You only had to look at Merck's (NYSE:MRK) stock movement to know that the big drugmaker's third-quarter results weren't too great. Merck's share price dropped after the company reported a 2% year-over-year revenue decline. Wall Street analysts had expected around $10.55 billion in revenue for the third quarter, but Merck missed that target by over $200 million.
Despite the top-line disappointment, Merck still managed to beat earnings estimates, with adjusted earnings per share of $1.11 versus the consensus analysts' estimate of $1.03. That beat required help from accounting maneuvers, though, primarily from acquisition and divestiture-related costs. But there were three bright spots in Merck's third-quarter results that investors should note.
Keytruda continued to enjoy strong momentum in the third quarter. The cancer drug generated revenue of $1.05 billion, an impressive 194% jump over sales in the prior-year period.
A big driver of Keytruda's sales growth stemmed from use of the drug in treating non-small cell lung cancer (NSCLC). Keytruda currently is the only anti-PD-1 drug approved as a first-line treatment for the indication.
New indications also contributed significantly to Keytruda's solid performance. Within a three-month period beginning in March of this year, Merck won FDA approval for four additional indications. The company has launched six new indications for Keytruda in the U.S. in 2017, plus four in Europe, and three in Japan.
Another major source of growth for Merck in the third quarter came from hepatitis C virus (HCV) drug Zepatier. The pharma company reported that Zepatier made $468 million in the quarter, up 185% year over year.
Don't get used to such great growth from Zepatier, though. Merck warned that sales for the drug "will be unfavorably affected by increasing competition and declining patient volumes." That's the stark reality for the global HCV market.
Zepatier's moment in the sun probably won't last long, but at least it has generated solid sales. However, the drug could be Merck's last hurrah in the HCV market. The company announced recently that it was discontinuing development of two mid-stage HCV combos because of "the evolving marketplace and the growing number of treatment options available."
3. Animal health
Merck's animal health segment stood out as another big winner in the third quarter. Revenue from the unit totaled $1 billion, a solid 16% increase over the same period in 2016.
This growth came in large part from strong demand for companion animal products and vaccines. The Bravecto line of products that kill fleas and ticks in dogs and cats performed exceptionally well. Merck's acquisition of Brazilian animal health products company Vallee S.A., which closed in March, also contributed to growth in the animal health segment.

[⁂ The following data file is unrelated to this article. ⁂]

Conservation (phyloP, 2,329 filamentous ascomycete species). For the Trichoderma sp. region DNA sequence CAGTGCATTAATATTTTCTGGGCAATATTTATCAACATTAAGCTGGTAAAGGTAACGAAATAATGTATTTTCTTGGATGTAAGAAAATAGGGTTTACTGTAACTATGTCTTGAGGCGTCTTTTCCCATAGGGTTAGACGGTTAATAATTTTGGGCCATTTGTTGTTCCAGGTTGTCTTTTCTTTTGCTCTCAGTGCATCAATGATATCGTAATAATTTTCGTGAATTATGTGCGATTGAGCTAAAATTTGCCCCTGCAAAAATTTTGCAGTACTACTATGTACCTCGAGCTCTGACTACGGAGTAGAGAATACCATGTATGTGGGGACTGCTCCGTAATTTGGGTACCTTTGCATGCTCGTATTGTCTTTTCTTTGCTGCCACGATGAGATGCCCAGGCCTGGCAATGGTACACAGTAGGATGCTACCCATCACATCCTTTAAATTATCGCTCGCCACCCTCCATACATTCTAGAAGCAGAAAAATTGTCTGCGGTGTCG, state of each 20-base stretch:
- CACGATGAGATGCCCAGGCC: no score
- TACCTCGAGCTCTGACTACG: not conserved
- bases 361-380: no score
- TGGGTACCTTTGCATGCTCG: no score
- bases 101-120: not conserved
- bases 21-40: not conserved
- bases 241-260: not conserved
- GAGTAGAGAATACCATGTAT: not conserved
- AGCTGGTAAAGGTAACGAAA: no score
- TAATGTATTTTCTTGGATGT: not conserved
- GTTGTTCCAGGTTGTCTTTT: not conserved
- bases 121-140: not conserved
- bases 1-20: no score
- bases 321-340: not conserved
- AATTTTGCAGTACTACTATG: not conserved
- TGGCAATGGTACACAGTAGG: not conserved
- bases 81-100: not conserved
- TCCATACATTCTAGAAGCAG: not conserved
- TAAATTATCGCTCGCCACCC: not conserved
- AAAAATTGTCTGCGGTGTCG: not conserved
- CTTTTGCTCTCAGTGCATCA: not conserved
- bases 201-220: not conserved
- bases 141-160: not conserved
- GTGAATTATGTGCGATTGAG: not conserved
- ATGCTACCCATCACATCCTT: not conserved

Merck CEO Ken Frazier said the company expects its animal health segment to continue growing revenue into 2018 and beyond. When asked on the quarterly conference call how core the segment was to Merck overall, Frazier's response seemed to indicate that there was no interest at this point to consider spinning off or selling the business as some rivals have done in the past and are currently considering.
Headwinds past and present
These three bright spots in the third quarter weren't enough to offset some major headwinds for the company. One of those headwinds, though, should only be a temporary issue. Merck said a cyber attack in June that caused a production shutdown resulted in around $135 million in lost sales. The company expects a negative impact in the fourth quarter as well, but the effects shouldn't carry over too much.
On the other hand, Merck has several headwinds that aren't going away. A rough road ahead for Zepatier in the HCV market is one. Sales for cholesterol drugs Zetia and Vytorin will continue to decline due to loss of exclusivity. Even though diabetes drugs Januvia and Janumet are experiencing volume growth, pricing pressure for the drugs is likely to remain a drag on revenue. There are other negatives as well, particularly some shaky pipeline candidates.
Still, though, Keytruda should keep rocking along. It's projected to become the third-highest-selling cancer drug in the world, with 2022 sales of $9.5 billion. The animal health segment should benefit from several favorable trends, including growing middle classes in developing nations.
Overall, Merck is in decent shape to grow over the long run. That's true even for the shorter term: Merck boosted its full-year 2017 adjusted earnings outlook. It wouldn't hurt, though, for Merck to pick up a few more bright spots to help in future quarters.